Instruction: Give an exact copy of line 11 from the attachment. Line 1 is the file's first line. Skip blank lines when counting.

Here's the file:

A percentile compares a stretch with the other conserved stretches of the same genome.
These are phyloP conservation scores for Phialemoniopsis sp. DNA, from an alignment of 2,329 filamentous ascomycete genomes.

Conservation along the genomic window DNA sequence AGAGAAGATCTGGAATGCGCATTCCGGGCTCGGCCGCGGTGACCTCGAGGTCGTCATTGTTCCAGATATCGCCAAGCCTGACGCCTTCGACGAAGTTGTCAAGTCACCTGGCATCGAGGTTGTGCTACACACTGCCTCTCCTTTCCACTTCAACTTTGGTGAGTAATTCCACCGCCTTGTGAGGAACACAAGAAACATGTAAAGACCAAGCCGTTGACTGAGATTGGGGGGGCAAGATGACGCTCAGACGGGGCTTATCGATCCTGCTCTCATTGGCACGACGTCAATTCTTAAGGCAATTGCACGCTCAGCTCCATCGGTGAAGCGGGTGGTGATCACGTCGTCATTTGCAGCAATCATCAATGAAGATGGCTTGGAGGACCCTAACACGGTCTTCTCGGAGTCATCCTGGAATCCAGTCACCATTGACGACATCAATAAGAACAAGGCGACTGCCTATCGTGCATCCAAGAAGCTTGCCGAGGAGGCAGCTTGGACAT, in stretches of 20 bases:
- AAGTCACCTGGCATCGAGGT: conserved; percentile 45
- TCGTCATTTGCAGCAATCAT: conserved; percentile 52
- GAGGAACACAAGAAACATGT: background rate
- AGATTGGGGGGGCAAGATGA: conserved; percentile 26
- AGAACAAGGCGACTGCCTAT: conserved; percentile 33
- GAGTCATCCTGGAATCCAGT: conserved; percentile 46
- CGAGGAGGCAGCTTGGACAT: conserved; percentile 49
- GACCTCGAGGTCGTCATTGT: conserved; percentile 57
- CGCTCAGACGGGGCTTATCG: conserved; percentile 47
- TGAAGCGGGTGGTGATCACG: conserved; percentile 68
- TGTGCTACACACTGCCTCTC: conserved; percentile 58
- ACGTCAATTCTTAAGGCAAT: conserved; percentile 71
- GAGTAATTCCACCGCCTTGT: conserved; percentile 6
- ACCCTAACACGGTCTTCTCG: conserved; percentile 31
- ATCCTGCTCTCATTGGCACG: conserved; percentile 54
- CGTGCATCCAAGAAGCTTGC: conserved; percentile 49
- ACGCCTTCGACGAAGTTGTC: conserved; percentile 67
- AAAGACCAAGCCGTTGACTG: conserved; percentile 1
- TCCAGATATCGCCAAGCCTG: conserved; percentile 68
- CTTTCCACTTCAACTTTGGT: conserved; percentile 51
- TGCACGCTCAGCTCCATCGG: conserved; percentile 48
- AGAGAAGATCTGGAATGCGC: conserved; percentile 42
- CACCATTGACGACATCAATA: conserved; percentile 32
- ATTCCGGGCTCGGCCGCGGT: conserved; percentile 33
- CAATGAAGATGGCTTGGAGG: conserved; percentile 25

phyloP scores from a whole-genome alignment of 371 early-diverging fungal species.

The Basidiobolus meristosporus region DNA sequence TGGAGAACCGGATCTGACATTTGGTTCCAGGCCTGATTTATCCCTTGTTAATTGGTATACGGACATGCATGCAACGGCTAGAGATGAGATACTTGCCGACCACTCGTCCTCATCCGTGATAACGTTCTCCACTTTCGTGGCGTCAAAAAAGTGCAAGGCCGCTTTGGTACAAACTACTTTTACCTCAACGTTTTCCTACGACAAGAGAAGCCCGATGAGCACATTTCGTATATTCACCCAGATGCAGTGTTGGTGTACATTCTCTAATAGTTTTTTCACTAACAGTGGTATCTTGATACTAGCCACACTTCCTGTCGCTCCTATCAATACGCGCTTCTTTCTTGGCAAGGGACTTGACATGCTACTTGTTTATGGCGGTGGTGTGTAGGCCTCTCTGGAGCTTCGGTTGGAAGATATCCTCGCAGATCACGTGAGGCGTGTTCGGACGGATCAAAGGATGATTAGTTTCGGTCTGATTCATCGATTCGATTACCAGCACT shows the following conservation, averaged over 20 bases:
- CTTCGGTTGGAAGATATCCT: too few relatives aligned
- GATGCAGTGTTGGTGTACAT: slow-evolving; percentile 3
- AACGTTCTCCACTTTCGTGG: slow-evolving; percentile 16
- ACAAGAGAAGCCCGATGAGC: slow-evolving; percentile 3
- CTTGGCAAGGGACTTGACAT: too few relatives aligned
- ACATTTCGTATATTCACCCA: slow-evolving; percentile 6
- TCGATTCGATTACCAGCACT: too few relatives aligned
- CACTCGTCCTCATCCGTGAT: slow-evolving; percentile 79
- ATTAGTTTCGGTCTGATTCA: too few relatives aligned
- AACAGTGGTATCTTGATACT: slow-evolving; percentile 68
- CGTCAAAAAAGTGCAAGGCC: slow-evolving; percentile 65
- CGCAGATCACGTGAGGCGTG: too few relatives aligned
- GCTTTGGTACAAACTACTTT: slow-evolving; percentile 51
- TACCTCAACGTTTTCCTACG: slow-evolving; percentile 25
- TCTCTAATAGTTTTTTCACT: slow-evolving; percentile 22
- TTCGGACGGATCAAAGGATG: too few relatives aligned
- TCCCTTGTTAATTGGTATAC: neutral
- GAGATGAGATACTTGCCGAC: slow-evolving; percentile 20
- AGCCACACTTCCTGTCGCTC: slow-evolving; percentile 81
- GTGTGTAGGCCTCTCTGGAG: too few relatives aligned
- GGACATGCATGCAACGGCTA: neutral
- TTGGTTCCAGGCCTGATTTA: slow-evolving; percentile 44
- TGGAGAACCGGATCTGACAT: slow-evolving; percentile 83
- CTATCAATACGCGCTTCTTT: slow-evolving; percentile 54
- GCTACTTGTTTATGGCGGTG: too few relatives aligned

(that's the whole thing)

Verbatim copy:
- GACCTCGAGGTCGTCATTGT: conserved; percentile 57